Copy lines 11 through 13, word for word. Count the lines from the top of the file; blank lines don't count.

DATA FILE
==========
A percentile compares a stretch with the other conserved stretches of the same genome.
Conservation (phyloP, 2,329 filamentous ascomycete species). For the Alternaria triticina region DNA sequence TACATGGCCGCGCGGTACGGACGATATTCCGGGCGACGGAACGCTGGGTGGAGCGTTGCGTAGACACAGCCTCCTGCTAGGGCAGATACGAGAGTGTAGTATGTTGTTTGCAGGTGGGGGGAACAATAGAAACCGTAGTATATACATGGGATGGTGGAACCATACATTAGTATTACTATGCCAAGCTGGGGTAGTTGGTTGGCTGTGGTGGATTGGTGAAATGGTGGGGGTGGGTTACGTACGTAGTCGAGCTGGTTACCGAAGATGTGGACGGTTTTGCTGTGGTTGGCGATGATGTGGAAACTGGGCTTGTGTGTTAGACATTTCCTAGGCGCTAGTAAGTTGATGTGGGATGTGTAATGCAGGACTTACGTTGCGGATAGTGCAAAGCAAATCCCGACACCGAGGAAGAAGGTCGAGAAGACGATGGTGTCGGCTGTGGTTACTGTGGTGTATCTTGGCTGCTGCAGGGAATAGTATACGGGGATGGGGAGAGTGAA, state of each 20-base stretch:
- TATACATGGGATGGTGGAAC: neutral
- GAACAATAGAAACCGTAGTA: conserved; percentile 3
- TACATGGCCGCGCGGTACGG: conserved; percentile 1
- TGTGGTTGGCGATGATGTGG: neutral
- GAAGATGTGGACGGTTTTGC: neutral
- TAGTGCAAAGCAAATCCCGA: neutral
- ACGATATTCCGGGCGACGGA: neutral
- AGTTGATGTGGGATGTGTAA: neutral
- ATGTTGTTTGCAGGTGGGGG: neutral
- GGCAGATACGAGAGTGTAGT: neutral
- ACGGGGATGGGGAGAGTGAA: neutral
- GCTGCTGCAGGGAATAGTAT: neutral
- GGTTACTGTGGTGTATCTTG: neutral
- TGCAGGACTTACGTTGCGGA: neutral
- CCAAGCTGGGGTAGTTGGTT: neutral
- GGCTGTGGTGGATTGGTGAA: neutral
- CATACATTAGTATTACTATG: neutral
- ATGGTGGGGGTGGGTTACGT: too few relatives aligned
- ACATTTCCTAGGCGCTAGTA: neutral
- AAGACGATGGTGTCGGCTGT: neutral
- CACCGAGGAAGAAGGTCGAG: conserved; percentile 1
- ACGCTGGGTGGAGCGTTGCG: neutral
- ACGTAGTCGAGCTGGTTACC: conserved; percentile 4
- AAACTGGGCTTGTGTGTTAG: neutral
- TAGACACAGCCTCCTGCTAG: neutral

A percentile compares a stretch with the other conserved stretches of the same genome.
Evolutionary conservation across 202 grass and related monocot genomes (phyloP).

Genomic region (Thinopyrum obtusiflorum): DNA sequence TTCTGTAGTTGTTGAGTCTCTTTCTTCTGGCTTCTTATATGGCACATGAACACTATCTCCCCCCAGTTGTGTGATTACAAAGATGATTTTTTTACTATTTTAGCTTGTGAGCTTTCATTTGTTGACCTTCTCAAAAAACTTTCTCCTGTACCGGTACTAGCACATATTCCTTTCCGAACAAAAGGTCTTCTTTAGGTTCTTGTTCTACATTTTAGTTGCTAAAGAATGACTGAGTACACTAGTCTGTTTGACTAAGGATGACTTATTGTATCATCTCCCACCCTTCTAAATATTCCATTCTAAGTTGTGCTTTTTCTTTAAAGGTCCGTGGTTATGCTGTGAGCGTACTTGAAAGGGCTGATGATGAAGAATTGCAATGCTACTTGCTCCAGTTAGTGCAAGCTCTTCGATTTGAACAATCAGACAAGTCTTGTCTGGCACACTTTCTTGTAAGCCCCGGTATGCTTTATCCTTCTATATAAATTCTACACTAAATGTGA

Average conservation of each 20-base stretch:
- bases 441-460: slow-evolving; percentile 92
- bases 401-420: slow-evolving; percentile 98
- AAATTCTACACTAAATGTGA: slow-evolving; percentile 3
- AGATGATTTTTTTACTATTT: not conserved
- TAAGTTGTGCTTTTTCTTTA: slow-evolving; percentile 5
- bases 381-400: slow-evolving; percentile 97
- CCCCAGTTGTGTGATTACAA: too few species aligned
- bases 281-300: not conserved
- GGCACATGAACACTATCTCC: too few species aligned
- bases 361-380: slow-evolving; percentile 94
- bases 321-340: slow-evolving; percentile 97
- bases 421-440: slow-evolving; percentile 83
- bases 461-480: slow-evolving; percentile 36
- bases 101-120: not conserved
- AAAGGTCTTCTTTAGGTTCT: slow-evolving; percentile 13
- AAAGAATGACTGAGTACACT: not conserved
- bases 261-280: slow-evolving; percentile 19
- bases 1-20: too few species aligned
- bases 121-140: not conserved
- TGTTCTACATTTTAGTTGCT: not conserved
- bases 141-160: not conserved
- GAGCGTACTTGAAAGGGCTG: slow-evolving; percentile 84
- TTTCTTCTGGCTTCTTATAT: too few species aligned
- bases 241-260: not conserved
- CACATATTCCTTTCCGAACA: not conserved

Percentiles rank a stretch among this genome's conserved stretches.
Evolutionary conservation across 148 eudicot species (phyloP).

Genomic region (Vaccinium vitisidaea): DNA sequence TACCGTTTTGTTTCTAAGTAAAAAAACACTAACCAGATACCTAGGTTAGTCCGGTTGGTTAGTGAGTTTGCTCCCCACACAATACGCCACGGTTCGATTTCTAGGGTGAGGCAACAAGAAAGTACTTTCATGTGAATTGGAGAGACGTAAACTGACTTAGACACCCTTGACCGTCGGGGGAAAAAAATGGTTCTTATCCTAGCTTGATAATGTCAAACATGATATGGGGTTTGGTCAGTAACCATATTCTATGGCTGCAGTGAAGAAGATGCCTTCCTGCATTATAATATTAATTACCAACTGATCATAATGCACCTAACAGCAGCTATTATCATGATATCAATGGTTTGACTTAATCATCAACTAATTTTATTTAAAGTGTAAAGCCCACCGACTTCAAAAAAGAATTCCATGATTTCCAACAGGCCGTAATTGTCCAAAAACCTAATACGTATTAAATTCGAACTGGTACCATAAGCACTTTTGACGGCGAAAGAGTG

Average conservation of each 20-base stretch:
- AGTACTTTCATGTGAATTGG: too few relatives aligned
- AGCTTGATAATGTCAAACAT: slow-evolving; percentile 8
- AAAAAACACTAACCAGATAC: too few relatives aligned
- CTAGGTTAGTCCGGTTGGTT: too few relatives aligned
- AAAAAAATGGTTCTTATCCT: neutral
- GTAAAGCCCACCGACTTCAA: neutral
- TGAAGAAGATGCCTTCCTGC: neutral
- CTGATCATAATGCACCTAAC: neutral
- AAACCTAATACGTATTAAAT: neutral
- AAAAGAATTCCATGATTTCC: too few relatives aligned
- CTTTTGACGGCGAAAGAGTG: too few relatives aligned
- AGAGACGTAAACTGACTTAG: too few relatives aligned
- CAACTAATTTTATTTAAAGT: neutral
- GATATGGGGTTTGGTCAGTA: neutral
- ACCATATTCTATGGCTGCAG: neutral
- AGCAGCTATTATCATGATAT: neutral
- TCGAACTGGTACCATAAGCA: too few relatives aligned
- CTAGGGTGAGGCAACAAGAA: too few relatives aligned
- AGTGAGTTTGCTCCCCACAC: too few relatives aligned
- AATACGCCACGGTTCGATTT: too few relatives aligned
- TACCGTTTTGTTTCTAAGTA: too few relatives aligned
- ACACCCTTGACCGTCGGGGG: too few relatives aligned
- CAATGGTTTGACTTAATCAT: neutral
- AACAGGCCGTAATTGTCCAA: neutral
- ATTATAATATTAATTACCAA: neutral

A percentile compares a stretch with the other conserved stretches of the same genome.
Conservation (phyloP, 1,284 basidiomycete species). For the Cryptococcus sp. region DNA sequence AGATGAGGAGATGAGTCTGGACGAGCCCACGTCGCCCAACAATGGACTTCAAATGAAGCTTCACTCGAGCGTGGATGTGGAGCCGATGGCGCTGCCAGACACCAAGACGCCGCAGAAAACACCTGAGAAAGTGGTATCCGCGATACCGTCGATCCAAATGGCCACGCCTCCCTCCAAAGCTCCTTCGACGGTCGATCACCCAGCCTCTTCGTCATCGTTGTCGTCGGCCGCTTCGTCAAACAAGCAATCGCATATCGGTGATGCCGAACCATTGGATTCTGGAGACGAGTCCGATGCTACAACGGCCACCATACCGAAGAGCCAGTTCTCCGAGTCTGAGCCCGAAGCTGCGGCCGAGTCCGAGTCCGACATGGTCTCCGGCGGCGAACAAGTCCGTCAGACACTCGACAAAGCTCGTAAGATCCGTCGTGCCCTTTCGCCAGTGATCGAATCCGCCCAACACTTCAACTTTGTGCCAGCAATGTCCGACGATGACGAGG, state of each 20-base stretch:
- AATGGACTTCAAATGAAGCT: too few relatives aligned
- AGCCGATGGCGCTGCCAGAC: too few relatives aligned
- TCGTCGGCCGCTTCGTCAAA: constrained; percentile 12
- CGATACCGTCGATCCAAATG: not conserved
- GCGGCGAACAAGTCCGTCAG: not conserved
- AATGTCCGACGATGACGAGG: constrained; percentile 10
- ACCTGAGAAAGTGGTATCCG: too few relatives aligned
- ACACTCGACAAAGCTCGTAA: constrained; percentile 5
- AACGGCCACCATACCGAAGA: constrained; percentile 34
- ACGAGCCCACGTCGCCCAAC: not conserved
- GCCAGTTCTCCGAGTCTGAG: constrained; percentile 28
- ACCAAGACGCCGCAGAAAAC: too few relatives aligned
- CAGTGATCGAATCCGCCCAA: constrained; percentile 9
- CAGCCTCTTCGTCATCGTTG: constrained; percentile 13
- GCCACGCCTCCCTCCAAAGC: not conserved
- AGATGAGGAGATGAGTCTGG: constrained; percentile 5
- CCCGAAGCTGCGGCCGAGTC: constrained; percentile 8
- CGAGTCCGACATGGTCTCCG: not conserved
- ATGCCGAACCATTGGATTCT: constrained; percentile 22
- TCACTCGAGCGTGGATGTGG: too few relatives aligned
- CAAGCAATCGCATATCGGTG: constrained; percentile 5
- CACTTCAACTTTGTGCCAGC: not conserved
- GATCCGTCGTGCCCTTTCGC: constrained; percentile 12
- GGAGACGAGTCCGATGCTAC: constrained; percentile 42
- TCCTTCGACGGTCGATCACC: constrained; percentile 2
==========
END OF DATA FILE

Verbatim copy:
- ATGTTGTTTGCAGGTGGGGG: neutral
- GGCAGATACGAGAGTGTAGT: neutral
- ACGGGGATGGGGAGAGTGAA: neutral